Mark Zuckerberg Faces Lawsuit Over $16B Facebook IPO Fiasco

Judge Says CEO and Banks Must Face Off With Investors

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By Reuters

Published December 18, 2013.
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A federal judge said Facebook Inc, Chief Executive Mark Zuckerberg and dozens of banks must face a lawsuit accusing the social media company of misleading investors about its financial health before its $16 billion initial public offering last year.

In a decision made public on Wednesday, U.S. District Judge Robert Sweet in Manhattan said investors could pursue claims that Facebook concealed material information from its IPO registration statement.

Investors alleged that Facebook should have disclosed its internal projections on how increased mobile usage and product decisions might reduce future revenues, among other things.

The defendants argued that Facebook had no obligation to make the disclosures, which they called immaterial, even though it had provided such projections to its underwriters’ analysts.

In an 83-page decision dated Dec. 11, Sweet said higher mobile usage had already had a “material negative” impact on revenue, and that the company should have disclosed more about the relationship.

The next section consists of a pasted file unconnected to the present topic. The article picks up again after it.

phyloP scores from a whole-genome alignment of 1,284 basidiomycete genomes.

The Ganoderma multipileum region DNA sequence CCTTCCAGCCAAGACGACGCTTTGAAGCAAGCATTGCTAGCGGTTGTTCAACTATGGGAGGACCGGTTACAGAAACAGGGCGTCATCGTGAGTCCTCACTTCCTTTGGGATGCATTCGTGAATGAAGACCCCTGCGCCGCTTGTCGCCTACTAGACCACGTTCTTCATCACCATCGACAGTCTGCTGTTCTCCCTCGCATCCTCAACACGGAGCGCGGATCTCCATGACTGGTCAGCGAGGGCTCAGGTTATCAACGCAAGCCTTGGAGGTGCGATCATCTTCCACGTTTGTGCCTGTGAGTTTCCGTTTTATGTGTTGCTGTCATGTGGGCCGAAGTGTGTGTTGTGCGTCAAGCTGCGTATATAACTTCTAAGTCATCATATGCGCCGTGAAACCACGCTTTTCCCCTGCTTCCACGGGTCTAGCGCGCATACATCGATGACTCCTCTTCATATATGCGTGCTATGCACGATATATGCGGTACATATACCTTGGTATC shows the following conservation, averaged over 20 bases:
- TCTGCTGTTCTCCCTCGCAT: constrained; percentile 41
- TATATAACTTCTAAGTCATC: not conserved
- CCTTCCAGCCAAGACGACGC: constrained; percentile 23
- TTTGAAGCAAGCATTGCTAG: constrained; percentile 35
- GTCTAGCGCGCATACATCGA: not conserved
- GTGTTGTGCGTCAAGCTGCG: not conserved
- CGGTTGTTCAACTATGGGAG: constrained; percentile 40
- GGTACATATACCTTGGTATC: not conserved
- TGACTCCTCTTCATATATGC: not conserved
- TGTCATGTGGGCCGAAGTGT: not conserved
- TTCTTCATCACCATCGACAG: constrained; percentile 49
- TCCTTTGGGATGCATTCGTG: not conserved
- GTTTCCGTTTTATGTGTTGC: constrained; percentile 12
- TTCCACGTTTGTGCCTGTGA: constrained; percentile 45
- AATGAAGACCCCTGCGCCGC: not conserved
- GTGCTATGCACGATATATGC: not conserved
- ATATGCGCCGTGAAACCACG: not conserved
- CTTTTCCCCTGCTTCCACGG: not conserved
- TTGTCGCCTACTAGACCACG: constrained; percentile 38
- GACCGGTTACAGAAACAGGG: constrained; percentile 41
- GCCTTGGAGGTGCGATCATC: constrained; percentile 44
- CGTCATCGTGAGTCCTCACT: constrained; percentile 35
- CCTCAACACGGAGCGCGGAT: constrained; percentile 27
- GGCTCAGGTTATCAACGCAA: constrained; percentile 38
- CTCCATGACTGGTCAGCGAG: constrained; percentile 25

“The company’s purported risk warnings misleadingly represented that this revenue cut was merely possible when, in fact, it had already materialized,” Sweet wrote. “Plaintiffs have sufficiently pleaded material misrepresentation(s) that could have and did mislead investors regarding the company’s future and current revenues.”

A spokeswoman for Menlo Park, California-based Facebook had no immediate comment. A lawyer for some of the investors did not immediately respond to requests for comment.

On Monday, Sweet issued a decision that investors could also pursue claims accusing Nasdaq OMX Group Inc of concealing technology problems that led to difficulties in processing trades on May 18, 2012, Facebook’s first day of trading.

Sweet is overseeing nationwide litigation arising from the IPO.

Facebook went public at $38 per share. Its share price rose as high as $45 on the first day, but quickly fell below the offering price and stayed there for more than a year.

Facebook is now profitable, and is expected to join the Standard & Poor’s 500 index after the close of trading on Friday.


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